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Priest > WoWJan 29, 2017 4:00 pm CT

Spiritual Guidance: Gearing your healing Priest in Nighthold

Gear this expansion is very Diablo-ish. There’s a lot of RNG and everything can always upgrade. This is the reason you won’t find many best in slot lists out there. It’s less about “you must have this at all costs regardless of item level” and more about working with what you have already, or the needs of your raid.


Stats and Enchants

Discipline received relatively little changes with patch 7.1.5. Haste is still king, Mastery is still great for raids, and Crit is still great for dungeons or non-instanced activities. The neck enchants received a buff, making Mark of the Ancient Priestess a contender again. However, it’s only up to a certain point. Around 500k HPS (on a consistent basis), your healing starts to outdo the enchant’s proc rate. When you get above 500k HPS, Mark of the Claw is the better enchant to use — and best for Mythic+, too.

Holy, on the other hand, received quite a few changes that impacted our stat priority. Piety was buffed and Benediction was nerfed slightly to compensate for it. Now Piety adds Serendipity to Prayer of Mending bounces. Using Piety and Benediction in raid healing is optimal over Surge of Light or Apotheosis.


With regards to stat priority, item level is still best above all, and you’ll want to keep your stats relatively balanced. Whereas before you were stacking Mastery above everything else and Crit in second place, with little to no Haste, now you want to keep them even. Don’t get me wrong, Mastery is still great, especially for raid healing, but the other stats now have more prominence.

The reason is the Trail of Light change. Before the patch, Trail of Light was acting as a version of Flash Heal, which made it activate Blessing of T’uure, which made Crit very valuable. Now Trail of Light is classified as its own spell, which no longer activates T’uure, which in turn brings Crit’s value down. Crit is still useful, but not to the point of stacking it purposely.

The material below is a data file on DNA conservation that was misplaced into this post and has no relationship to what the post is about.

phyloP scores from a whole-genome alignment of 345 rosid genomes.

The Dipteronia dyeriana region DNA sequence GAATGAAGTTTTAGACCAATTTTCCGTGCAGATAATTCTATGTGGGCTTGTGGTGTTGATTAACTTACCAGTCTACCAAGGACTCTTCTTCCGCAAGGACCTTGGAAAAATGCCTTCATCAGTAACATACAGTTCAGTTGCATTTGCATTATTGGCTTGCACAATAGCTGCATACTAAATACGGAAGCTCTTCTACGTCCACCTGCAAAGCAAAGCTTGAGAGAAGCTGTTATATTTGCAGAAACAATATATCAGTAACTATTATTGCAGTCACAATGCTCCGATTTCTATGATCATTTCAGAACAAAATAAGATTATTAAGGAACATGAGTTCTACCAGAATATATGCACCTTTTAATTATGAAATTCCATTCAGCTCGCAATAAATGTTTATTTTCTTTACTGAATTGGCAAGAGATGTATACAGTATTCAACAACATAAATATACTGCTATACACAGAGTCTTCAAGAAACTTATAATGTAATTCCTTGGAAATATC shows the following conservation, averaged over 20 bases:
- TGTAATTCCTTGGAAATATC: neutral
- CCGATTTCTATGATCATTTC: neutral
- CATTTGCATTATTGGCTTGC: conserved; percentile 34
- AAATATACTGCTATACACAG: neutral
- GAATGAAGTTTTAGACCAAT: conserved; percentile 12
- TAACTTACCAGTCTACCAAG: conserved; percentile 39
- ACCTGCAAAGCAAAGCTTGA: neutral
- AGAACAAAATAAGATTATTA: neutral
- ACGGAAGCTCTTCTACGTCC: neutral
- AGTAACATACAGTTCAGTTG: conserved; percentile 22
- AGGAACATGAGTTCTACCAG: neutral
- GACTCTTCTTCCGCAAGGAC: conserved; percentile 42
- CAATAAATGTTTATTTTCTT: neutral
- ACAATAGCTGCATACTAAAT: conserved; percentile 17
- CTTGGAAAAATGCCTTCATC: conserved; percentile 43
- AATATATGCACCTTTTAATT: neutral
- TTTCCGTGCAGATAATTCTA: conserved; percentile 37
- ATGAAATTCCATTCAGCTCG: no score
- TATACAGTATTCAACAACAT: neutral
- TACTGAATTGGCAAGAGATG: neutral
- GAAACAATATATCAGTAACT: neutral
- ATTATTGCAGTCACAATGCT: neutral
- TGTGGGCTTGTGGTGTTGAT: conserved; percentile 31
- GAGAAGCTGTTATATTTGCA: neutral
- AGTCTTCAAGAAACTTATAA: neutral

The change to Piety/Benediction, bringing more Prayer of Mending and Renews to the raid, increases the value of Haste. Haste affects Renew and the cast time and global cooldown of Prayer of Mending, allowing you to cast more, which procs Serendipity and Renew more, which gets your Holy Words available faster. You don’t want to stack Haste like Discipline, but you definitely want more than before. If you have too much Haste, you run the risk of going through your mana faster.

You’ll probably hear something like 30-40% Mastery or 30% all stats. There’s no “real” mathematical or simmed number for that, it’s just what you’re likely to end up with at Nighthold gear levels. Nighthold gear is heavy on Crit and Haste, so you’ll want to get your Mastery where you can and try to keep Crit and Haste as even as possible. As for enchants, Mark of the Trained Solder is still best because of the Mastery proc.


Tier 19, Vestments of the Purifier

Tier sets are great. Of course they are. But we’re healers, so if you’re running with any kind of organized group, you’re likely to be behind the DPS and near the bottom of the preference list. Such is the life of healers and tanks. Our tier bonuses are pretty good and not anything you want to pass up, for either spec. You’ll want to get your 4 piece set as soon as possible. Pray to the RNG and bonus roll gods.

Tier sets now come in 6 pieces instead of 5, so that you have options and can work around whatever legendaries you have. The specific pieces won’t matter too much, it just depends on what you have already. If you’re unlucky like me and don’t have awesome legendaries, you’ll take whatever tier pieces you can get your hands on first, and whatever else is an item level upgrade. Three of the set pieces have Versatility on them — gloves, legs, and cloak — which really only matters if you can be choosy about the pieces you equip.